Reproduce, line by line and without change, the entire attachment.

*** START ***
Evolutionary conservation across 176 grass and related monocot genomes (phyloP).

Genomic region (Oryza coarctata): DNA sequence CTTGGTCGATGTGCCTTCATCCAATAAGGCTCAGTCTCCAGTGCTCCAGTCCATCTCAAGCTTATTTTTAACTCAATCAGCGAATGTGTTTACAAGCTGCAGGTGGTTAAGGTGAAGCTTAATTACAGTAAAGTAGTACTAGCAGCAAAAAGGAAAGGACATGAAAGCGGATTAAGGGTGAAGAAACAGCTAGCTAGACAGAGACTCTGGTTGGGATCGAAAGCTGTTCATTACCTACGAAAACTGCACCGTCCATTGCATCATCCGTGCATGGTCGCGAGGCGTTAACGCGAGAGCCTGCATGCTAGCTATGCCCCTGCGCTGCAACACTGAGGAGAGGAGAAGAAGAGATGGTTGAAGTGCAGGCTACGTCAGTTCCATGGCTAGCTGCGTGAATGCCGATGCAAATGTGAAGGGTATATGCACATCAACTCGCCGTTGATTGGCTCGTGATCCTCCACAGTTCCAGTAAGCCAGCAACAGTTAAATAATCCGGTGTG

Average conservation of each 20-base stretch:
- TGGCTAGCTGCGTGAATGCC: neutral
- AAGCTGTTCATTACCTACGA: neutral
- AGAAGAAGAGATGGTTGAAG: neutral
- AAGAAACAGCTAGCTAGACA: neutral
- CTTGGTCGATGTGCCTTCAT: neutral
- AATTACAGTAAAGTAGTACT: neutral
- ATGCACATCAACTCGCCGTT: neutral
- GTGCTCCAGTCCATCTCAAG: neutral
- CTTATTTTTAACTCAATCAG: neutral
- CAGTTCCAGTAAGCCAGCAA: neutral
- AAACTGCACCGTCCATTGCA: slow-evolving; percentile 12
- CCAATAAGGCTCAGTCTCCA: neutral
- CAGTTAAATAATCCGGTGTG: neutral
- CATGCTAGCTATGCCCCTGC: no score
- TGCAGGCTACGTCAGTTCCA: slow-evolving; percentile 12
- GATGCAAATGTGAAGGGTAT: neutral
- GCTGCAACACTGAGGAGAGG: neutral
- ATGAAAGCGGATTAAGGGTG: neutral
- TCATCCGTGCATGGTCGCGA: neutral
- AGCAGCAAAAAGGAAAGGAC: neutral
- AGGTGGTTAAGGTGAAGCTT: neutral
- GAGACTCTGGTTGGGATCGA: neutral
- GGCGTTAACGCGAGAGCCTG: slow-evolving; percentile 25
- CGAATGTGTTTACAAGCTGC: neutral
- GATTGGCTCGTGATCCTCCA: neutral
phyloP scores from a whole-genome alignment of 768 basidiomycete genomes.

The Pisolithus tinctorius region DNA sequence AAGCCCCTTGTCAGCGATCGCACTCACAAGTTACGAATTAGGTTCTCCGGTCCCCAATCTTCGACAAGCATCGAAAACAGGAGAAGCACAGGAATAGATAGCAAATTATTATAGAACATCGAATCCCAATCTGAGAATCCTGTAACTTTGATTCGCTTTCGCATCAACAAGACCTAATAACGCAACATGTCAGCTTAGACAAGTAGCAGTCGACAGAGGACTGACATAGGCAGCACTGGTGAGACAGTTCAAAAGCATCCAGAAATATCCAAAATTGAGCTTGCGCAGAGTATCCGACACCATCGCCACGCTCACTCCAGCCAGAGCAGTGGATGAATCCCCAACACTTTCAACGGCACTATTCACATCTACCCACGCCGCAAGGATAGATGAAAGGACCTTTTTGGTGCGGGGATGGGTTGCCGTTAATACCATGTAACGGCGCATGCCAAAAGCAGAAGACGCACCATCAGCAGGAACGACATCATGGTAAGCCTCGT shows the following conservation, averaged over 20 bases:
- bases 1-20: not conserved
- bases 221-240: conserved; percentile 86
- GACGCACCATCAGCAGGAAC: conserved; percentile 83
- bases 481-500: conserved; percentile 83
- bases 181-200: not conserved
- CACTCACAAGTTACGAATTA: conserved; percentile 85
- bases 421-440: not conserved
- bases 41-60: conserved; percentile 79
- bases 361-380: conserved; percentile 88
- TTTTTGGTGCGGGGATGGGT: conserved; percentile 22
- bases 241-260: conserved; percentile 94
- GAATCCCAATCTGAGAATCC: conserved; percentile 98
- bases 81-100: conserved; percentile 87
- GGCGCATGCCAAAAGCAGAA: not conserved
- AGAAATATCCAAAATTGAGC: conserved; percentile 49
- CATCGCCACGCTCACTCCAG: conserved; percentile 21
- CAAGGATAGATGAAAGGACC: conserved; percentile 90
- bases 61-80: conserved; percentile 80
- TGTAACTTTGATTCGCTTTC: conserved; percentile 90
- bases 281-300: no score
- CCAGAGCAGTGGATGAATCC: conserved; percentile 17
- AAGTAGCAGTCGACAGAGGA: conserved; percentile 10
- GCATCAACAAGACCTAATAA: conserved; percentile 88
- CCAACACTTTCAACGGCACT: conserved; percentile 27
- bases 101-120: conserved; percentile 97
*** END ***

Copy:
Evolutionary conservation across 176 grass and related monocot genomes (phyloP).

Genomic region (Oryza coarctata): DNA sequence CTTGGTCGATGTGCCTTCATCCAATAAGGCTCAGTCTCCAGTGCTCCAGTCCATCTCAAGCTTATTTTTAACTCAATCAGCGAATGTGTTTACAAGCTGCAGGTGGTTAAGGTGAAGCTTAATTACAGTAAAGTAGTACTAGCAGCAAAAAGGAAAGGACATGAAAGCGGATTAAGGGTGAAGAAACAGCTAGCTAGACAGAGACTCTGGTTGGGATCGAAAGCTGTTCATTACCTACGAAAACTGCACCGTCCATTGCATCATCCGTGCATGGTCGCGAGGCGTTAACGCGAGAGCCTGCATGCTAGCTATGCCCCTGCGCTGCAACACTGAGGAGAGGAGAAGAAGAGATGGTTGAAGTGCAGGCTACGTCAGTTCCATGGCTAGCTGCGTGAATGCCGATGCAAATGTGAAGGGTATATGCACATCAACTCGCCGTTGATTGGCTCGTGATCCTCCACAGTTCCAGTAAGCCAGCAACAGTTAAATAATCCGGTGTG

Average conservation of each 20-base stretch:
- TGGCTAGCTGCGTGAATGCC: neutral
- AAGCTGTTCATTACCTACGA: neutral
- AGAAGAAGAGATGGTTGAAG: neutral
- AAGAAACAGCTAGCTAGACA: neutral
- CTTGGTCGATGTGCCTTCAT: neutral
- AATTACAGTAAAGTAGTACT: neutral
- ATGCACATCAACTCGCCGTT: neutral
- GTGCTCCAGTCCATCTCAAG: neutral
- CTTATTTTTAACTCAATCAG: neutral
- CAGTTCCAGTAAGCCAGCAA: neutral
- AAACTGCACCGTCCATTGCA: slow-evolving; percentile 12
- CCAATAAGGCTCAGTCTCCA: neutral
- CAGTTAAATAATCCGGTGTG: neutral
- CATGCTAGCTATGCCCCTGC: no score
- TGCAGGCTACGTCAGTTCCA: slow-evolving; percentile 12
- GATGCAAATGTGAAGGGTAT: neutral
- GCTGCAACACTGAGGAGAGG: neutral
- ATGAAAGCGGATTAAGGGTG: neutral
- TCATCCGTGCATGGTCGCGA: neutral
- AGCAGCAAAAAGGAAAGGAC: neutral
- AGGTGGTTAAGGTGAAGCTT: neutral
- GAGACTCTGGTTGGGATCGA: neutral
- GGCGTTAACGCGAGAGCCTG: slow-evolving; percentile 25
- CGAATGTGTTTACAAGCTGC: neutral
- GATTGGCTCGTGATCCTCCA: neutral
phyloP scores from a whole-genome alignment of 768 basidiomycete genomes.

The Pisolithus tinctorius region DNA sequence AAGCCCCTTGTCAGCGATCGCACTCACAAGTTACGAATTAGGTTCTCCGGTCCCCAATCTTCGACAAGCATCGAAAACAGGAGAAGCACAGGAATAGATAGCAAATTATTATAGAACATCGAATCCCAATCTGAGAATCCTGTAACTTTGATTCGCTTTCGCATCAACAAGACCTAATAACGCAACATGTCAGCTTAGACAAGTAGCAGTCGACAGAGGACTGACATAGGCAGCACTGGTGAGACAGTTCAAAAGCATCCAGAAATATCCAAAATTGAGCTTGCGCAGAGTATCCGACACCATCGCCACGCTCACTCCAGCCAGAGCAGTGGATGAATCCCCAACACTTTCAACGGCACTATTCACATCTACCCACGCCGCAAGGATAGATGAAAGGACCTTTTTGGTGCGGGGATGGGTTGCCGTTAATACCATGTAACGGCGCATGCCAAAAGCAGAAGACGCACCATCAGCAGGAACGACATCATGGTAAGCCTCGT shows the following conservation, averaged over 20 bases:
- bases 1-20: not conserved
- bases 221-240: conserved; percentile 86
- GACGCACCATCAGCAGGAAC: conserved; percentile 83
- bases 481-500: conserved; percentile 83
- bases 181-200: not conserved
- CACTCACAAGTTACGAATTA: conserved; percentile 85
- bases 421-440: not conserved
- bases 41-60: conserved; percentile 79
- bases 361-380: conserved; percentile 88
- TTTTTGGTGCGGGGATGGGT: conserved; percentile 22
- bases 241-260: conserved; percentile 94
- GAATCCCAATCTGAGAATCC: conserved; percentile 98
- bases 81-100: conserved; percentile 87
- GGCGCATGCCAAAAGCAGAA: not conserved
- AGAAATATCCAAAATTGAGC: conserved; percentile 49
- CATCGCCACGCTCACTCCAG: conserved; percentile 21
- CAAGGATAGATGAAAGGACC: conserved; percentile 90
- bases 61-80: conserved; percentile 80
- TGTAACTTTGATTCGCTTTC: conserved; percentile 90
- bases 281-300: no score
- CCAGAGCAGTGGATGAATCC: conserved; percentile 17
- AAGTAGCAGTCGACAGAGGA: conserved; percentile 10
- GCATCAACAAGACCTAATAA: conserved; percentile 88
- CCAACACTTTCAACGGCACT: conserved; percentile 27
- bases 101-120: conserved; percentile 97